Cecilius Calvert, 2nd Baron Baltimore
2nd Baron Baltimore
|Retrospective painting of the Lord Baltimore by Florence MacKubin in 1910.|
|Governor of Newfoundland (Avalon)|
|Proprietor of the Maryland colony|
August 8, 1605|
|Died||November 30, 1675
|Spouse(s)||Anne Arundel (namesake for future Anne Arundel County)|
|Relations||Benedict Calvert, 4th Baron Baltimore (grandson)|
|Children||Charles Calvert, 3rd Baron Baltimore|
|Alma mater||Trinity College|
Cecilius Calvert, Second Baron Baltimore (August 8, 1605 – November 30, 1675), was an English peer who was the first Proprietor and Proprietary Governor of the Province of Maryland, and ninth Proprietary Governor of the Colony of Newfoundland and the colony of Avalon (in the southeast). His title was "Cecilius Calvert, Second Baron Baltimore, First Lord Proprietary, Earl - Palatine of the Provinces of Maryland and Avalon in America". A Latin term was "Scvto Bonae Volvntatis Tvae Coronasti Nos, 1632". He received the proprietorship after the death of his father, George Calvert, 1st Baron Baltimore, (April 15, 1632), for whom it was intended. "Cecil Calvert" (as he was known) established and managed the Province of Maryland from his home "Kiplin Hall" in North Yorkshire, England; as a Roman Catholic, he continued the legacy of his father by promoting religious tolerance which was unusual for the time of the 17th Century in the colony, even while the Maryland colony was officially Roman Catholic.
Maryland became known as a haven for Catholics in the New World, particularly important at a time of religious persecution in England. Calvert governed Maryland for forty-two years. He also continued to be Lord Proprietor and Governor of Newfoundland for the colony of Avalon. He died in England on November 30, 1675, aged 70 years. He is buried on city hall grounds in downtown Baltimore, Maryland, The USA.
Early life and education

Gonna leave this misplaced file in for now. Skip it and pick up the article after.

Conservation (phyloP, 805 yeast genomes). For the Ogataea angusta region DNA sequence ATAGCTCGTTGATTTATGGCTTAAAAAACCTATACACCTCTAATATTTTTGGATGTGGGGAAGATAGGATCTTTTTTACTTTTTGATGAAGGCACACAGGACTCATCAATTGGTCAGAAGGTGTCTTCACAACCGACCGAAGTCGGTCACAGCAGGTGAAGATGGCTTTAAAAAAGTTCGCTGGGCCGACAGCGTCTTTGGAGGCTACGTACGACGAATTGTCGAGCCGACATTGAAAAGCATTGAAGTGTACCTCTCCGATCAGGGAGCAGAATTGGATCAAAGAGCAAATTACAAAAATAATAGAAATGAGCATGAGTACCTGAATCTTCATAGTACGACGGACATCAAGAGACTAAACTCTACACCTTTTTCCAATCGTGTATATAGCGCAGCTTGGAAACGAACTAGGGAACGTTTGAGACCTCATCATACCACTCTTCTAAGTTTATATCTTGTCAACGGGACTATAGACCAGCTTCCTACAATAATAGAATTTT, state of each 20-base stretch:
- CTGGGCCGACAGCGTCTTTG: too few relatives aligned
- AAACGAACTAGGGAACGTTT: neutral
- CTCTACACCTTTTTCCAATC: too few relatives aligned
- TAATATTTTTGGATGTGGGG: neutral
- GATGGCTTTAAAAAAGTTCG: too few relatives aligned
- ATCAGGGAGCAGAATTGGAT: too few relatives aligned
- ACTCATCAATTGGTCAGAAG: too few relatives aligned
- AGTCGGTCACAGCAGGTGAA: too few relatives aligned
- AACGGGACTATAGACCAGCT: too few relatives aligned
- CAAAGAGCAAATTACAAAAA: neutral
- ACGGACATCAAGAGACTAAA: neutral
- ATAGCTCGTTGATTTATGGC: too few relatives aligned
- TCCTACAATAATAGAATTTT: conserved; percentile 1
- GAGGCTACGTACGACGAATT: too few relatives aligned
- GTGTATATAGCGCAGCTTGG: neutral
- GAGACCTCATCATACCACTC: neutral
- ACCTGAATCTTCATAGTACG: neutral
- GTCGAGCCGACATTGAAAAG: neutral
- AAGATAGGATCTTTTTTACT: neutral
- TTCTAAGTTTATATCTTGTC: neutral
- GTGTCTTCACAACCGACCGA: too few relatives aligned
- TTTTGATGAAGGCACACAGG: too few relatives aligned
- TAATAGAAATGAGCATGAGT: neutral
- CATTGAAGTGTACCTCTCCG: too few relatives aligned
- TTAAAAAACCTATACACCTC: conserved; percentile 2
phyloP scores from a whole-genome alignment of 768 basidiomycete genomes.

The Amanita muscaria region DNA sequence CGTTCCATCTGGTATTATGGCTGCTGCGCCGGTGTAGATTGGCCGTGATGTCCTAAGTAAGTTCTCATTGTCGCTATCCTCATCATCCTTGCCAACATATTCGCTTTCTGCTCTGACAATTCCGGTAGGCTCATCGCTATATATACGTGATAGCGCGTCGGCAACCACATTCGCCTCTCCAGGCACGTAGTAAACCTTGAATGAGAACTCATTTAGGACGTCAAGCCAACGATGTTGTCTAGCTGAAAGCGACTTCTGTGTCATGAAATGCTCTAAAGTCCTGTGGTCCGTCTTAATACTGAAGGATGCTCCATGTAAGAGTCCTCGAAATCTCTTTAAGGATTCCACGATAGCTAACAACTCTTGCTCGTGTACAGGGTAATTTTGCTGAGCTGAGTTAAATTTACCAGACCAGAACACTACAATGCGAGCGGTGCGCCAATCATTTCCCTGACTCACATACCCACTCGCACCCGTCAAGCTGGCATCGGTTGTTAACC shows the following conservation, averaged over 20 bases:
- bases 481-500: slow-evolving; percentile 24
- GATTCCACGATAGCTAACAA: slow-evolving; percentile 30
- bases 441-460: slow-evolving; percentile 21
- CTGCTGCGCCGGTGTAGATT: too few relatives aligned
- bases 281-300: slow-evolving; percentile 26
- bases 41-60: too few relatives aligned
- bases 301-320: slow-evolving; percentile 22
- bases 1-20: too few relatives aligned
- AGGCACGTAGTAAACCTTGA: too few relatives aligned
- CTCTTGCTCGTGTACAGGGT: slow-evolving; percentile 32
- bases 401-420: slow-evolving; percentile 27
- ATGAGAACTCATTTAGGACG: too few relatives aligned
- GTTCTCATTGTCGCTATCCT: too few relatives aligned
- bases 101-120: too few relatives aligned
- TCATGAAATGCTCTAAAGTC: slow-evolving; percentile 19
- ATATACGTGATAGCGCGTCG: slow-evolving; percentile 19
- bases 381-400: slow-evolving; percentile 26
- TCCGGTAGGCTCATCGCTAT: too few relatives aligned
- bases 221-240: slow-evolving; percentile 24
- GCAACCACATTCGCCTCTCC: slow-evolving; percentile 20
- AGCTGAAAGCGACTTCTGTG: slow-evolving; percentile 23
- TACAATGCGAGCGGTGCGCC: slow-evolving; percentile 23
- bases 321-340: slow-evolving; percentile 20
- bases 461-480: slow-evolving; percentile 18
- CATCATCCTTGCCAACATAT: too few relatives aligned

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Cecilius Calvert, whose first name was sometimes spelled "Cæcilius", or "Caecilius", was born on August 8, 1605, in Kent, England to George Calvert, the First Lord Baltimore and Anne Mynne (or Mayne). He was generally known as Cecil Calvert, and was the first of several sons of the couple. At the time, his father was under pressure for conformity, and all ten children were baptized as Christians in the Anglican (Protestant) tradition.
Calvert entered Trinity College at the University of Oxford in 1621. His mother Anne Mynne (or Mayne) died the following year. His father George Calvert, First Lord Baltimore converted to Roman Catholicism in 1625, and it is likely that his children followed him; at least his sons did.
Settlement of the Maryland colony
Calvert received a Charter from Charles I of England for the new colony of Maryland, to be named for the Queen Consort Henrietta Maria (wife of King Charles). This was shortly after the death of his father, the First Baron Baltimore, who had long sought the charter to found a colony in the mid-Atlantic area to serve as a refuge for English Catholics. The "Original Grant" would have included the western shore of the Chesapeake Bay as far south as the Potomac River and the entirety of the eastern shore (future "Delmarva" peninsula). When the Crown realized that settlers from Virginia had already crossed the Bay to begin settling the southern tip of their eastern shore, the grant was revised to include the eastern shore only as far south as a line drawn east from the mouth of the Potomac River (including the future State of Delaware). Once that alteration was made, the final charter was confirmed on June 20, 1632.